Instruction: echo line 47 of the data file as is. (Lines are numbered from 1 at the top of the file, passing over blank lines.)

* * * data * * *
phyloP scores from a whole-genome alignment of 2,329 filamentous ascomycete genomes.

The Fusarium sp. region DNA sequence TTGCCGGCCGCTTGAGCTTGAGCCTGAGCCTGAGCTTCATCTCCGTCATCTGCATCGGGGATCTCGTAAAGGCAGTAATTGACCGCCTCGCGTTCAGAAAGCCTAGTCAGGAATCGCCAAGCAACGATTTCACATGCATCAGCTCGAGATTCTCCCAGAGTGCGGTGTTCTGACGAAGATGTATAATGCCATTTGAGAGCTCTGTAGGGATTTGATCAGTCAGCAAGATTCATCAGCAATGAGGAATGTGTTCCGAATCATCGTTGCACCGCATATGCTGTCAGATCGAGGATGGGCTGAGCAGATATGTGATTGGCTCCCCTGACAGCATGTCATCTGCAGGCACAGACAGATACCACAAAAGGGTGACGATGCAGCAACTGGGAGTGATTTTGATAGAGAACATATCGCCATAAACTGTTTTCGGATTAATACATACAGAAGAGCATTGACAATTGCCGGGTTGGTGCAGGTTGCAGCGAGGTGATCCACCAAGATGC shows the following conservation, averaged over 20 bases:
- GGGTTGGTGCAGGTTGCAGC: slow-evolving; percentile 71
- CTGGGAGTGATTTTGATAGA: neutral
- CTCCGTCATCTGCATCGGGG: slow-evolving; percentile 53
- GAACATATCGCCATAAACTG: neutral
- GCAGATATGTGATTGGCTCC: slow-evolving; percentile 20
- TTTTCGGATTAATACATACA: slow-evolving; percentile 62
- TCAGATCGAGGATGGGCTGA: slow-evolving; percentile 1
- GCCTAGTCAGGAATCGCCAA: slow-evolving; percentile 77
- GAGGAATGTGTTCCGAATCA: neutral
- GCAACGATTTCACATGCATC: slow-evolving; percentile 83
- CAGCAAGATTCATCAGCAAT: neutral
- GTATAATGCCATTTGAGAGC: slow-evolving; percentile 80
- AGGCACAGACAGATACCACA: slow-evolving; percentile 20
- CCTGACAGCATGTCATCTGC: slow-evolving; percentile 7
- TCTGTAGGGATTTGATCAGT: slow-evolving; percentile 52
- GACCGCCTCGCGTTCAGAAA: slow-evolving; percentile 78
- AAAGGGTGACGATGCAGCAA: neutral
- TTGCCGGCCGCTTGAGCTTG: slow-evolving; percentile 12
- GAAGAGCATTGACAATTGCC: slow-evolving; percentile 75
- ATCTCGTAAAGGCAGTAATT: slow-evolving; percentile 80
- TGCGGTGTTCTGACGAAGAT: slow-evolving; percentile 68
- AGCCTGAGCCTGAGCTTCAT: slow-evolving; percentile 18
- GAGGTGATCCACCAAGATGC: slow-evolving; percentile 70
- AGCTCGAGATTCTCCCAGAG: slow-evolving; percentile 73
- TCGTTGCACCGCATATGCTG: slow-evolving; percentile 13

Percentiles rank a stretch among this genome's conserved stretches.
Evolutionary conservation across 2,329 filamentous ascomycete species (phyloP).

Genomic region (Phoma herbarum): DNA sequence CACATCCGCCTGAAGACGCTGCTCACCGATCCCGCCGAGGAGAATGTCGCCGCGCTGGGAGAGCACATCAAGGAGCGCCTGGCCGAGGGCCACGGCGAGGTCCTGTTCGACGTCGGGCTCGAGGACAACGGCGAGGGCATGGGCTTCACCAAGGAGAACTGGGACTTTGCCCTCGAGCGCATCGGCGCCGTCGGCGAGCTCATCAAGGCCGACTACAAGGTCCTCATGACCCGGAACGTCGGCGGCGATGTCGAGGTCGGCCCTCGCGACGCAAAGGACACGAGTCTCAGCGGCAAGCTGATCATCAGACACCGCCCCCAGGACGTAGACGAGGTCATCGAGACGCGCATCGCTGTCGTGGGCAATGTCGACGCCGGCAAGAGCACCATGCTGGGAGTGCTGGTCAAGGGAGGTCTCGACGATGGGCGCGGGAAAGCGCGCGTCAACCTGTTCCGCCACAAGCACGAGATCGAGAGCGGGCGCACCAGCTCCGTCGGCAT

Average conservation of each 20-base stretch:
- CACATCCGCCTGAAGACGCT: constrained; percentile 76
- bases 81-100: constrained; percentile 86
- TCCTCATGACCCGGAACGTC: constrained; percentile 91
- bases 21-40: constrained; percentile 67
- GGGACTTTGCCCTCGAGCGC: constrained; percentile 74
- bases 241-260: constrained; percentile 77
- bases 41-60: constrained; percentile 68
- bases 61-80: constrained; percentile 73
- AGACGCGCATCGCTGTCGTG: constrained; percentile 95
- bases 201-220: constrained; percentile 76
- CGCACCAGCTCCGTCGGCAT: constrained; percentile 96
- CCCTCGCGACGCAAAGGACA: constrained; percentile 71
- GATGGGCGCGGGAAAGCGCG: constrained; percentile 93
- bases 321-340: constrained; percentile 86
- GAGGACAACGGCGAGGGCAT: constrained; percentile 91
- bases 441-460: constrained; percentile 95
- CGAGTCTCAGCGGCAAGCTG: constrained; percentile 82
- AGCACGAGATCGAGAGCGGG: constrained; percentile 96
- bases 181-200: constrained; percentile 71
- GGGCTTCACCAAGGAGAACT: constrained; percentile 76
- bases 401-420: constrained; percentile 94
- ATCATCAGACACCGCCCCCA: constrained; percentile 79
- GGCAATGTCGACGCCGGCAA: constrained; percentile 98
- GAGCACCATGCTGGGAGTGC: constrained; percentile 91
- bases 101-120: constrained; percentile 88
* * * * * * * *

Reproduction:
- bases 441-460: constrained; percentile 95